At the heart of the Gulf of Poets, near the Cinque Terre and famous coastal resorts such as Lerici and Tellaro, La Spezia is a stop-over to other destinations. Yet it has much to offer like the museums, the lively Via del Prione and the Morin promenade with its spectacular views of the gulf and Apuan Alps. Industrial and modern, yet with an orderly nineteenth-century layout in parts, it was a popular destination on the Grand Tour between the eighteenth and nineteenth centuries and the home to the poets, George Byron and Percy Bysshe Shelley. When the two Englishmen lived there, the city was nothing more than a charming village of 3,000 inhabitants. It had no naval base, factories, port infrastructure or barricades to interrupt the magic of the 9-kilometer bay.

Napoleon, who defined the Gulf of La Spezia as “the most beautiful in the universe”, saw it as the ideal place to build a military port. The Count of Cavour had the same vision and sought to transfer the Kingdom of Sardinia’s Naval base from Genoa to La Spezia (1853). The Naval Base (inaugurated in 1869) and the companies and facilities connected to it transformed the urban layout of the city, which changed from a small walled town to a large maritime fortress.

For centuries, La Spezia was renowned for shipbuilding and the defense sector. OTO Melara (today Leonardo Divisione Elettronica – BU Sistemi di Difesa) is a prime example of this vocation. In 1905, Acciaierie di Terni (a steel plant) signed an agreement with the British company Vickers, to create Vickers-Terni, Società Italiana di Artiglieria e Armamenti, for the construction and operation of a heavy weapons factory. Since then, the company’s production in the naval, land and aeronautical fields has gone from strength to strength, making the company a major industrial partner of Armed Forces all over the world. Today, its products are sold to over 60 countries across 5 continents.

The Melara Museum Association, founded in 1985 and now part of the Integrated Museum and Archives System run by the Fondazione Leonardo-Civiltà delle Macchine, protects, manages and promotes the company’s historical and cultural heritage, thanks also to its impressive document archive. Since 2019, the Association, the Archive and the exhibition have occupied the restored South Gatehouse of the Leonardo facility, in the industrial area to the east of the city center. The Archives and document center preserve photographs, films and documents that tell visitors the fascinating story of the factory and the men and women who worked there. Several models of historical OTO Melara land and naval products are also on display.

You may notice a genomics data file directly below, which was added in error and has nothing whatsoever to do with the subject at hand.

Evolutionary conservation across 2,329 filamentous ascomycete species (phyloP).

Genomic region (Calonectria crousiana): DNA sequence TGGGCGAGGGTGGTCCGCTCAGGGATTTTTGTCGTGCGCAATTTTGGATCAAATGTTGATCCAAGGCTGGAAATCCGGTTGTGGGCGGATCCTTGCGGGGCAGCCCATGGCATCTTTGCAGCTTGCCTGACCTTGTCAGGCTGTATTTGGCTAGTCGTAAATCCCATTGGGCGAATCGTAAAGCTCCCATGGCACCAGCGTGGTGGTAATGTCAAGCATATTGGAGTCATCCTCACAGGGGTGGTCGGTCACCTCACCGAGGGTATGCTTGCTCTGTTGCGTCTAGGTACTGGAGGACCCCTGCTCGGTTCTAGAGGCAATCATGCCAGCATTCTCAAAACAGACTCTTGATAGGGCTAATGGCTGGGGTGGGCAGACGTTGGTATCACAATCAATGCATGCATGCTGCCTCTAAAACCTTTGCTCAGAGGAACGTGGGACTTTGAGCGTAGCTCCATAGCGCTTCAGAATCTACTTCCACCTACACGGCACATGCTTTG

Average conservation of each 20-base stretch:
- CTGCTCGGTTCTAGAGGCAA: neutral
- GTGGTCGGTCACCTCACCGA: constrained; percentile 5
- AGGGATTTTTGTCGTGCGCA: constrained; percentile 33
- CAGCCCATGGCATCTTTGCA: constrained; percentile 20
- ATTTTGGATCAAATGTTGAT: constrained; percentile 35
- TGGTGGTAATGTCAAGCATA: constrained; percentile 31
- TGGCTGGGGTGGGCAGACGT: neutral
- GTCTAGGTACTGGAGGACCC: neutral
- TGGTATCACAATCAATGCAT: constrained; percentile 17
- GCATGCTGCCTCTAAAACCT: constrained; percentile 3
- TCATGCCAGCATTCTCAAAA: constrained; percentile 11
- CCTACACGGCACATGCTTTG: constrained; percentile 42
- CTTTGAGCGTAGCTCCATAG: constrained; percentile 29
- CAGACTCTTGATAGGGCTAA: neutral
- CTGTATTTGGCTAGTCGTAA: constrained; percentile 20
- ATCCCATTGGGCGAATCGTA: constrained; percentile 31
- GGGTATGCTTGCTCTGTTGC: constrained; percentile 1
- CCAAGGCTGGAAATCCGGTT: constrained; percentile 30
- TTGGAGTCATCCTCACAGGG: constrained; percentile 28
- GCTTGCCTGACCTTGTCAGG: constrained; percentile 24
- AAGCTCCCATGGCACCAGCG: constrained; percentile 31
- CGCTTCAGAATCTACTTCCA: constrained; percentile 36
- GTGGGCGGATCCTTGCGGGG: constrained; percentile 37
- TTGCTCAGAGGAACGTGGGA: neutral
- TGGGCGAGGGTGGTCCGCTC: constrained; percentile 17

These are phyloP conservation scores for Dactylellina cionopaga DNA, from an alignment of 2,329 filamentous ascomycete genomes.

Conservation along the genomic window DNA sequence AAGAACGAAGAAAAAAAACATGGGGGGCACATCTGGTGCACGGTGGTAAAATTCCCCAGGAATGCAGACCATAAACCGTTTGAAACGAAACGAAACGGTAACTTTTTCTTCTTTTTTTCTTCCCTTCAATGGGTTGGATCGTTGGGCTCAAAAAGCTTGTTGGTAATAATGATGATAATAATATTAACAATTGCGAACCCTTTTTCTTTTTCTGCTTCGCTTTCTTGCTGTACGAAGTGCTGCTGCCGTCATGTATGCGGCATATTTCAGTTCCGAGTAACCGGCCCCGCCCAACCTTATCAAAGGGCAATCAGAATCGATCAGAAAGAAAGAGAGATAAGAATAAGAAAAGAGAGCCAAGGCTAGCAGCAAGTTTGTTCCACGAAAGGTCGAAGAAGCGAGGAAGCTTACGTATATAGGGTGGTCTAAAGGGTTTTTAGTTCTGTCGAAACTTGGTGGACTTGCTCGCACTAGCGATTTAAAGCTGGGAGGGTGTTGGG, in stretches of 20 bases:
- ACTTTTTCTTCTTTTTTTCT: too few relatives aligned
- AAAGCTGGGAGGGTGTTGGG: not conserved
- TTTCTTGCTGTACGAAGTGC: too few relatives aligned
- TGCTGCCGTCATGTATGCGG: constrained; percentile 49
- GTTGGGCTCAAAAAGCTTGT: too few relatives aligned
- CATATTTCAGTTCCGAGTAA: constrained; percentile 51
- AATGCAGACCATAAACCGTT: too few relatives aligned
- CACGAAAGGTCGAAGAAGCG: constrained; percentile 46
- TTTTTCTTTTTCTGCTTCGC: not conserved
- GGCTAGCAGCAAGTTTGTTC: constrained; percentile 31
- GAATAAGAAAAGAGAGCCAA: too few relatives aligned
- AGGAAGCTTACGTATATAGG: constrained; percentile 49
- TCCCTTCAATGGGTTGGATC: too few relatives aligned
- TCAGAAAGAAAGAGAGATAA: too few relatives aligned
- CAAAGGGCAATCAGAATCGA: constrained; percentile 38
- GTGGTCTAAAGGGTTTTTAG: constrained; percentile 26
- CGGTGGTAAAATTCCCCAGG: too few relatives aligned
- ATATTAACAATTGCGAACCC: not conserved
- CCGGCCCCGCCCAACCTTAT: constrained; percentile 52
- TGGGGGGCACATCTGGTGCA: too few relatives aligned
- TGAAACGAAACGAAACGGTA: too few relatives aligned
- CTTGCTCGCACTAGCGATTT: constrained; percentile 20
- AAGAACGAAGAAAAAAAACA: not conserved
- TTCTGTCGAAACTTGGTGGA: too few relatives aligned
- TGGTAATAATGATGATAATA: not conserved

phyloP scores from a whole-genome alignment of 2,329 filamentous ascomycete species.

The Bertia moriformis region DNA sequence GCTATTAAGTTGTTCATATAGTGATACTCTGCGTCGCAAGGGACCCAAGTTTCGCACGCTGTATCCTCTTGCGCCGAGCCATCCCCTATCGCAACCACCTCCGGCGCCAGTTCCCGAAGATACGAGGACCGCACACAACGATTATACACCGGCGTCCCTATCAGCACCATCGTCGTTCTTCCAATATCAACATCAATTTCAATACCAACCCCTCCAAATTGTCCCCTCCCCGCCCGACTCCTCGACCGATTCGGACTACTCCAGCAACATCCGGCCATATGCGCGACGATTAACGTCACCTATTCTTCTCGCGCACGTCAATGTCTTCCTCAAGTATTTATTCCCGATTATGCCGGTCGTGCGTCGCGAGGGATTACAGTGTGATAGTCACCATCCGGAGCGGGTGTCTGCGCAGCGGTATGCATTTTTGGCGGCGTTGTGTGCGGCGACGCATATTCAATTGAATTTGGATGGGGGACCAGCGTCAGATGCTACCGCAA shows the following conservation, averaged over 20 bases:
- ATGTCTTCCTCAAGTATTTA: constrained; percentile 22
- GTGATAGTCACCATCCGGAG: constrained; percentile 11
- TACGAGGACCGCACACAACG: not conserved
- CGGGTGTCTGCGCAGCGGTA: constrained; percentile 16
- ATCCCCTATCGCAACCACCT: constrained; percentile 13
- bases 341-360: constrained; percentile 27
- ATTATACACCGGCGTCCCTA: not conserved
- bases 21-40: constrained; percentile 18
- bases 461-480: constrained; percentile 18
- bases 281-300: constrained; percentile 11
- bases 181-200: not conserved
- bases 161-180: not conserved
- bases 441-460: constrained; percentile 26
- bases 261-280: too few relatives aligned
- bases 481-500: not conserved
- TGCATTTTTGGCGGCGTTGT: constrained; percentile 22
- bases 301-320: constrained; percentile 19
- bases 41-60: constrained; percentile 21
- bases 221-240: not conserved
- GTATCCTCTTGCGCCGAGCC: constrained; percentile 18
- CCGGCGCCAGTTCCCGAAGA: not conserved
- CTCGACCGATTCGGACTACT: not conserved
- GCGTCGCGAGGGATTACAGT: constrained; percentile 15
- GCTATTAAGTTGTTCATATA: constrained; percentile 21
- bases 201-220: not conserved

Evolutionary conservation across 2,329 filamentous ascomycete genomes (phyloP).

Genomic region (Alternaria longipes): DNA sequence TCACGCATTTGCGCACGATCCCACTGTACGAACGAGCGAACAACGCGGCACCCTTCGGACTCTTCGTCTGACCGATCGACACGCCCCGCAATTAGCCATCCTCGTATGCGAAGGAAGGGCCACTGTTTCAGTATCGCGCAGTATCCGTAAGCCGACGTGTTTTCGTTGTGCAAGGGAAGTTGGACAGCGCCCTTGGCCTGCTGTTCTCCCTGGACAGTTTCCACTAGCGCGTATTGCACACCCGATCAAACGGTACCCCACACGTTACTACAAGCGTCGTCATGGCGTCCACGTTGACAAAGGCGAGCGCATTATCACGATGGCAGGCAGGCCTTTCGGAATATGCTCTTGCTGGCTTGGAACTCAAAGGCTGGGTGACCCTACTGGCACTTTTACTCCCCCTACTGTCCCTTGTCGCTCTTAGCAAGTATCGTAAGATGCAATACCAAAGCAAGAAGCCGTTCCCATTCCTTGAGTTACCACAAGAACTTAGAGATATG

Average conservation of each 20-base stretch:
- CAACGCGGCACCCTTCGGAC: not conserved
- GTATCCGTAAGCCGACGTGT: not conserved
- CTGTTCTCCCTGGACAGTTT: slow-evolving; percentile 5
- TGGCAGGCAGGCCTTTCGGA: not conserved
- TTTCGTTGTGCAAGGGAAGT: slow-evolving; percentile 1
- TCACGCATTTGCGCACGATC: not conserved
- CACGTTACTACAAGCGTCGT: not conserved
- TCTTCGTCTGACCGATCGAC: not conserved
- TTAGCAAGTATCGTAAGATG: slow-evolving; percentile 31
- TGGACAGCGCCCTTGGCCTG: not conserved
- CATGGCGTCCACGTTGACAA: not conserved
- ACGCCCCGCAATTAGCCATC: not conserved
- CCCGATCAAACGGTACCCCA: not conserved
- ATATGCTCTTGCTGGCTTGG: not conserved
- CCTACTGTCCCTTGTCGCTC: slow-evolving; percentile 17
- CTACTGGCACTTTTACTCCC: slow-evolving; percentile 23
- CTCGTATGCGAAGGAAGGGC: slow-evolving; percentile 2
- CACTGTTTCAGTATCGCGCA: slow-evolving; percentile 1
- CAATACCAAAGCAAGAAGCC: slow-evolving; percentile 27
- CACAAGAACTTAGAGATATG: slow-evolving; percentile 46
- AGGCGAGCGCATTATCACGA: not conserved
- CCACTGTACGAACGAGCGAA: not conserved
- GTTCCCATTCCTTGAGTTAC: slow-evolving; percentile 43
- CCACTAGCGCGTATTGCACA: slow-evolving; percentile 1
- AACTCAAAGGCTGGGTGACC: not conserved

Lastly, a permanent exhibition of restored historical vehicles is currently being set up outside the documentation center: a fascinating journey through time, among the physical and material evidence of a long history of world-class production.

Le Cinque Terre

Riomaggiore, Manarola, Corniglia, Vernazza and Monterosso: five splendid villages spread out in a line along just eight miles of coastline. These five small and picturesque fishing villages, with their colorful houses and lush vegetation, have been carved out of the landscape through sheer hard work, suspended between the mountains and the sea, transforming it into a system of terraces with vineyards, gardens and dry stone walls. Nature has allowed itself to be shaped, but still remains wild. So much so that the Cinque Terre National Park has been a UNESCO site since 1997.

The Bergallo Clock Museum

A lot of time has passed between the transition from the sundial to the smartwatch. The Clock Museum of Bergallo tells the story of what happened in between and the mechanisms that marked the passing of hours, minutes and seconds. From the first decades of the 19th century until 1984, the Bergallo family lived and worked inland from the Riviera di Ponente in Bardino Nuovo (a hamlet, part of Tovo San Giacomo). They founded the factory bearing the family name, producing clocks for church bell towers, town halls or the facades of aristocratic houses. Over the course of their centuries-long activity, the Bergallo family collected dozens of examples of monumental clocks, machinery, mechanisms and hands and numbers, as well as documents and images now housed in the museum. It was the last descendent of the family who expressed the desire to donate this wealth to the Municipality. The museum, therefore, not only showcases the history of a family business, but also the evolution of industrial civilization and technology.

The islands of Bergeggi and Gallinara

The islands of Bergeggi and Gallinara lie a short distance off the coast from Tovo San Giacomo, respectively in the direction of Savona and Albenga.

The small island of Bergeggi is now an uninhabited regional natural reserve, but in the distant past – between the fourth and sixth centuries – it was the site of a Benedictine monastery, whose motherhouse was the Abbey of Lérins. Only the ruins of two churches built in the 6th and 11th centuries and the ruins of some towers remain of the monastic complex. The sea that surrounds it, a Marine Reserve, is of particular geological and biological interest.

The island of Gallinara, which is also a regional nature reserve, is perhaps one of the most fascinating natural places on the Ligurian Riviera with many endemic species of plants, and sea caves. It is the nesting site of one of the largest colonies of herring gulls in the Ligurian Sea. It also has a long history. Home to a community of hermit monks, the first of whom was St. Martin of Tours, according to tradition, who found refuge there between 356 and 360. At the beginning of the 8th century, it was passed to the Benedictine monks who founded an abbey of which only a few ruins remain and which have been incorporated into a villa.